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Search Results: 1 - 10 of 144500 matches for " F. Orio "
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SSS in young stellar populations and the "prompt" component of Type Ia supernovae
T. Nelson,M. Orio,F. Di Mille
Physics , 2009, DOI: 10.1002/asna.200911331
Abstract: We present the results of a search for UV and optical counterparts of the SSS population in M31. We find that out of the 56 sources we included in our search, 16 are associated with regions of ongoing or recent star formation. We discuss two particularly interesting sources that are identified optically as early type stars, one of which displayed long term X-ray evolution similar to that observed in classical novae. We discuss the physical origin of supersoft X-rays in these and the other SSS in young regions, and their possible link to the so-called "prompt" component of the Type Ia supernova population.
Multiwavelength search for counterparts of supersoft X-ray sources in M31
E. Chiosi,M. Orio,F. Bernardini,M. Henze,N. Jamialiahmadi
Physics , 2014, DOI: 10.1093/mnras/stu1145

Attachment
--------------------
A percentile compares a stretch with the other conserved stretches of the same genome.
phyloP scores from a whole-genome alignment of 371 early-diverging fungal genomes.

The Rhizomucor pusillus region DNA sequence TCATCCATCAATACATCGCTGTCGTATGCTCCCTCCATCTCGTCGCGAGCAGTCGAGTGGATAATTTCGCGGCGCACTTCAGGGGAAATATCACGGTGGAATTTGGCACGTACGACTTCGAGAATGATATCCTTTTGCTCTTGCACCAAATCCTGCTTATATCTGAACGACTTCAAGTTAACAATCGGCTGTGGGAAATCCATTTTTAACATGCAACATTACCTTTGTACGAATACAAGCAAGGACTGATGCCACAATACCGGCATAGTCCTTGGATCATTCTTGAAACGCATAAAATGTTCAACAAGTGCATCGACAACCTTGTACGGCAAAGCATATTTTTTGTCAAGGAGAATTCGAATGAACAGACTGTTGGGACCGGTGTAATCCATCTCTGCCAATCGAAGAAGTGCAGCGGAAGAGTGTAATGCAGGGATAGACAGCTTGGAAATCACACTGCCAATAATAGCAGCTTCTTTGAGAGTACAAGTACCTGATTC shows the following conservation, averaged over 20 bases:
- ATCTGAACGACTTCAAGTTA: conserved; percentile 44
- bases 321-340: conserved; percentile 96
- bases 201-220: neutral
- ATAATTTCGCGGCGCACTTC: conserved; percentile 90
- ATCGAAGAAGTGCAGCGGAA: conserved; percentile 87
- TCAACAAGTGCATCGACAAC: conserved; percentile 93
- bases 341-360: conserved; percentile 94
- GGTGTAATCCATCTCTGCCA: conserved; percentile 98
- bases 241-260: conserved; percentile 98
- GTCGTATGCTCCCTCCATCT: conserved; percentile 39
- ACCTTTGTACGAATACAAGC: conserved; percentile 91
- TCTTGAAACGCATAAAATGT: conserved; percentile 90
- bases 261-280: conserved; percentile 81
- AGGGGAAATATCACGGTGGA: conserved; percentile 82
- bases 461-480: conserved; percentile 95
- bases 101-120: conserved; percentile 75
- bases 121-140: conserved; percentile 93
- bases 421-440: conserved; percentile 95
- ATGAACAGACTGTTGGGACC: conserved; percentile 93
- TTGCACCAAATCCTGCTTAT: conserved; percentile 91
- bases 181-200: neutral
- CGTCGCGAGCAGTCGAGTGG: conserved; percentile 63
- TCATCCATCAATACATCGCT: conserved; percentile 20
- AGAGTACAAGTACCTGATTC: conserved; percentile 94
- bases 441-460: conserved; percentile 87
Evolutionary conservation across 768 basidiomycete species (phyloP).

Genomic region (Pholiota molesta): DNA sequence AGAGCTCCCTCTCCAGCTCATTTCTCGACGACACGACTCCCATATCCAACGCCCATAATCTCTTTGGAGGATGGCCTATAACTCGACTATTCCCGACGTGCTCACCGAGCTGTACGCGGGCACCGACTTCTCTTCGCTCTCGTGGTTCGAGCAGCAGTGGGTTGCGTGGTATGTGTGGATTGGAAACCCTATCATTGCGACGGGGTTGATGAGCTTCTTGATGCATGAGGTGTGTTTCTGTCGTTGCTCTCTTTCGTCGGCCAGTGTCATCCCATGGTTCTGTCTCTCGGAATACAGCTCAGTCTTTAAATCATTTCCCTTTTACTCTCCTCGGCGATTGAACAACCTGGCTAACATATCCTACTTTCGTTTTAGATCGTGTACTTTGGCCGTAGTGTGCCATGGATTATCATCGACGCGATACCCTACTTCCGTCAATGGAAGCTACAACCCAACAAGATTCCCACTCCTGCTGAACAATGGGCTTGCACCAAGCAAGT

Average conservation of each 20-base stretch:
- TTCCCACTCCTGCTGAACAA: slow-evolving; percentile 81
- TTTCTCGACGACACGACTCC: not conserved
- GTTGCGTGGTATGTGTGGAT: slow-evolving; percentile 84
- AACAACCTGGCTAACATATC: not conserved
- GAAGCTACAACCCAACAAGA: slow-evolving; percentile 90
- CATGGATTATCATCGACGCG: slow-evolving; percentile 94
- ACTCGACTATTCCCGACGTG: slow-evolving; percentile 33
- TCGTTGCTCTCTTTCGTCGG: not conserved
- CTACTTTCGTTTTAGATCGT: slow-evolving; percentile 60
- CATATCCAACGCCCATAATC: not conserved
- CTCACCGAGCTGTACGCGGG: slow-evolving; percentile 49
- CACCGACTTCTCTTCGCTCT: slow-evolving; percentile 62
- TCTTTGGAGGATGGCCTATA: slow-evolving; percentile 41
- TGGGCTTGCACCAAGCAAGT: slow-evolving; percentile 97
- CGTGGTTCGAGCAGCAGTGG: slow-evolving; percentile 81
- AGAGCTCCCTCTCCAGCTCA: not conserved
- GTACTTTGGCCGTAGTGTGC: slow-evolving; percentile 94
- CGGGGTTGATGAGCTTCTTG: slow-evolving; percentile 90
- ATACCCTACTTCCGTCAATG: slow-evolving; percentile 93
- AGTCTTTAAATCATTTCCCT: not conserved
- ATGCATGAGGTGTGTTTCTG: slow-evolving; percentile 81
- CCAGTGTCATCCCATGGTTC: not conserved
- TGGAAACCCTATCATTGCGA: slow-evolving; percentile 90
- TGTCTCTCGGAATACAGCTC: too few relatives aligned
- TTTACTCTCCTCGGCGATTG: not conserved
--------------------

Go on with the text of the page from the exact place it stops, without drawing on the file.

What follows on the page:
Abstract: We searched optical/UV/IR counterparts of seven supersoft X-ray sources (SSS) in M31 in the Hubble Space Telescope (HST) "Panchromatic Hubble Andromeda Treasury" (PHAT) archival images and photometric catalog. Three of the SSS were transient, the other four are persistent sources. The PHAT offers the opportunity to identify SSS hosting very massive white dwarfs that may explode as type Ia supernovae in single degenerate binaries, with magnitudes and color indexes typical of symbiotic stars, high mass close binaries, or systems with optically luminous accretion disks. We find evidence that the transient SSS were classical or recurrent novae; two likely counterparts we identified are probably symbiotic binaries undergoing mass transfer at a very high rate. There is a candidate accreting white dwarf binary in the error circle of one of the persistent sources, r3-8. In the spatial error circle of the best studied SSS in M31, r2-12, no red giants or AGB stars are sufficiently luminous in the optical and UV bands to be symbiotic systems hosting an accreting and hydrogen burning white dwarf. This SSS has a known modulation of the X-ray flux with a 217.7 s period, and we measured an upper limit on its derivative, 0.82 x 10(-11). This limit can be reconciled with the rotation period of a white dwarf accreting at high rate in a binary with a few-hours orbital period. However, there is no luminous counterpart with color indexes typical of an accretion disk irradiated by a hot central source. Adopting a semi-empirical relationship, the upper limit for the disk optical luminosity implies an upper limit of only 169 minutes for the orbital period of the white dwarf binary.